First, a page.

Until There’s Blood: The Sexual Abuse of Boys in Cambodia


In Cambodia, sexually abused boys struggle to be believed.

-Phnom Penh

The little boy didn’t have proof the first time. That he told about the experience in graphic detail wasn’t enough. After all, the accused was like a family member. And the boy, well, was a boy.

In Cambodia there’s a phrase that translates to “boys are pure gold.” It’s tempting to think this first means “valuable” but that definition is secondary. What the phrase truly means is that boys can be burned, beaten and smashed and yet still be gold. They’re tough. They don’t complain. They grow to be men where they enter into another phase and translated phrase: “man with 5 hat chest.” A hat is a measurement term in Cambodia that equals about ½ meter. A “man with 5 hat chest” can be likened to our version of the macho man, the tough guy. While the body undergoes dramatic changes when going from boy to man, the masculine psyche merely congeals.

The accused was a respected traditional healer in the community. This particular family even referred to him as Uncle. He’d been there over the years and the family believed he’d saved their lives on numerous occasions. So they didn’t give it a second thought when the healer said he was awfully sick and that to heal himself he’d need the boy to sleep in bed with him.

The boy didn’t want to go but boys are pure gold. As he was aggressively fondled he escaped and ran home in a frenzied blur to tell his parents what happened.


Many Cambodians, unlike their more progressive Thai neighbors, can’t understand the idea that a Khmer man could be sexually involved with another man. And so a Khmer man sexually abusing a young boy? It’s out of the question. One mother, upon hearing of such an abuse, was quoted as saying, “I don’t believe it. Our men here like women.” Of those Cambodians who believe that men can sexually abuse children, many believe it is a crime only committed (1) by foreign men and (2) by homosexual foreign men. They hold these beliefs despite the evidence that says (1) about 70% of rapes and assaults are committed by someone known to the victim and (2) homosexual men are not more likely to abuse children than heterosexual men are. In fact, many Cambodians refer to such crimes as “the foreigner disease” and they believe that advocacy groups who work to convince them otherwise are against Khmer culture and seeking to bring shame to the country.

According to my sources in Cambodia and corroborated by other international research I’ve done, most sexual abuse of children is not from a foreigner or even a local stranger – it’s from a close friend, family member or community influential. Child sexual abuse at the hands of foreigners often makes it in Cambodia’s local newspapers, but the same crimes committed by locals makes the papers more often. This is telling, especially when taking into account how such crimes often go unreported when the accused is friend or family. So why does the denial still exist?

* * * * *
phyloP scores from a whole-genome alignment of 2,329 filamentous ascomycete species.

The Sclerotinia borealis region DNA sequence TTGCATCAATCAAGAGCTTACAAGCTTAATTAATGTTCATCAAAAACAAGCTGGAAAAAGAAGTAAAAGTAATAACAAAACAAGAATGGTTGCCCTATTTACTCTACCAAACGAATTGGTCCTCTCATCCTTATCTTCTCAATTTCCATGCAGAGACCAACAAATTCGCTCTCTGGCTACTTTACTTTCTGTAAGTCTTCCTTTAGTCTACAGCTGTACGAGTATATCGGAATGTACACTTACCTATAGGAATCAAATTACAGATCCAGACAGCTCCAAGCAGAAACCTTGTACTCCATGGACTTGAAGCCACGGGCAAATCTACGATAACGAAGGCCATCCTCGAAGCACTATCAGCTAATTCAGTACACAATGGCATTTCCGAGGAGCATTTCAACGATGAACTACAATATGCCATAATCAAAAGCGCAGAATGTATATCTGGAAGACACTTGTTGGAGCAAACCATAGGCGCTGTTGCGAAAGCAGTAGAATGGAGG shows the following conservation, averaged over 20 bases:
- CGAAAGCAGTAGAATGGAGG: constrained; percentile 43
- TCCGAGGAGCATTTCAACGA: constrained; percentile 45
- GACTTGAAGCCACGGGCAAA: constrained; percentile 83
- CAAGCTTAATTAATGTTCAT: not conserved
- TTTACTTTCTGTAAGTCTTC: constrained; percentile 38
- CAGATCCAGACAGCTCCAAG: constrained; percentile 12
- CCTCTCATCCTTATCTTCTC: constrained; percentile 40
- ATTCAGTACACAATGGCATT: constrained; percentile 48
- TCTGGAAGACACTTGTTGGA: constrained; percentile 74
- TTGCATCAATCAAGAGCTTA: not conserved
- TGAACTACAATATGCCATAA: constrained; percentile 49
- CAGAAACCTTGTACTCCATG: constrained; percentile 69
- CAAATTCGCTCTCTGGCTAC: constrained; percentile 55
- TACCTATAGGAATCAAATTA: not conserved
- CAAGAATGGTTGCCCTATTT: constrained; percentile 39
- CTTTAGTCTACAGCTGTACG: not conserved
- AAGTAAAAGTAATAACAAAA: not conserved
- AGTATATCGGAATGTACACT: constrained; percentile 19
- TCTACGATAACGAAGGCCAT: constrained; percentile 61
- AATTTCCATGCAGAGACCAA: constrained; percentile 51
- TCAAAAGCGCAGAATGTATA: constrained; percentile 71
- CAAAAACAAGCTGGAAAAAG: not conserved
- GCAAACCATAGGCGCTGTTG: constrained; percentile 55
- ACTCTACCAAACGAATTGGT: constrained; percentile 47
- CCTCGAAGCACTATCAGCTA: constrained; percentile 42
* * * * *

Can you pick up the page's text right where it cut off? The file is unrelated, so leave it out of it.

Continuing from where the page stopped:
It’s the case of already having a firm belief and tying that belief to personal identity. Information that reinforces said beliefs seal themselves deeper into memory, while information to the contrary is easy to disregard. It’s the right-wing conservative who hears of underpaid workers striking and immediately thinks lazy bums, or the left-wing liberal who reads Obama’s drone strike kills innocent chil and quickly flips the page.


The boy’s parents didn’t believe him. The healer’s cough became more consistent. He asked the family again and the family agreed again. The boy, raised to be pure gold like so many other boys in the world, knew so deeply what awaited him if he complained that he began to question his own story of what happened.

He was penetrated this time, violently. This time when he ran home in a blur he had something to show. Blood. Lots of it. All through his underwear.

The family was brought to tears and believed the boy this time. The healer was eventually arrested, found guilty and imprisoned.

Stories like this are not uncommon in Cambodia. And I’ve heard similar stories during my time in Bangladesh, Thailand, the Philippines and the United States.

The traditional healer is behind bars and the boy is all healed up physically. Of course he is. Boys can be burned, beaten and smashed and yet still be gold.

If only psychological trauma could bleed.


First Step Cambodia is, in my opinion, the country’s premier organization for helping male survivors of sexual abuse. Please consider supporting their work.

Related Reads:

- Never To Be Sold Again

- Human Trafficking: The Other 20%

- The Forgotten Many: Sex Trafficked Boys

- Dear UN: Please Add Men & Boys to Your Human Trafficking Definition

-Certain details have been altered to protect identity

–Photo: JohnMallon/Flickr

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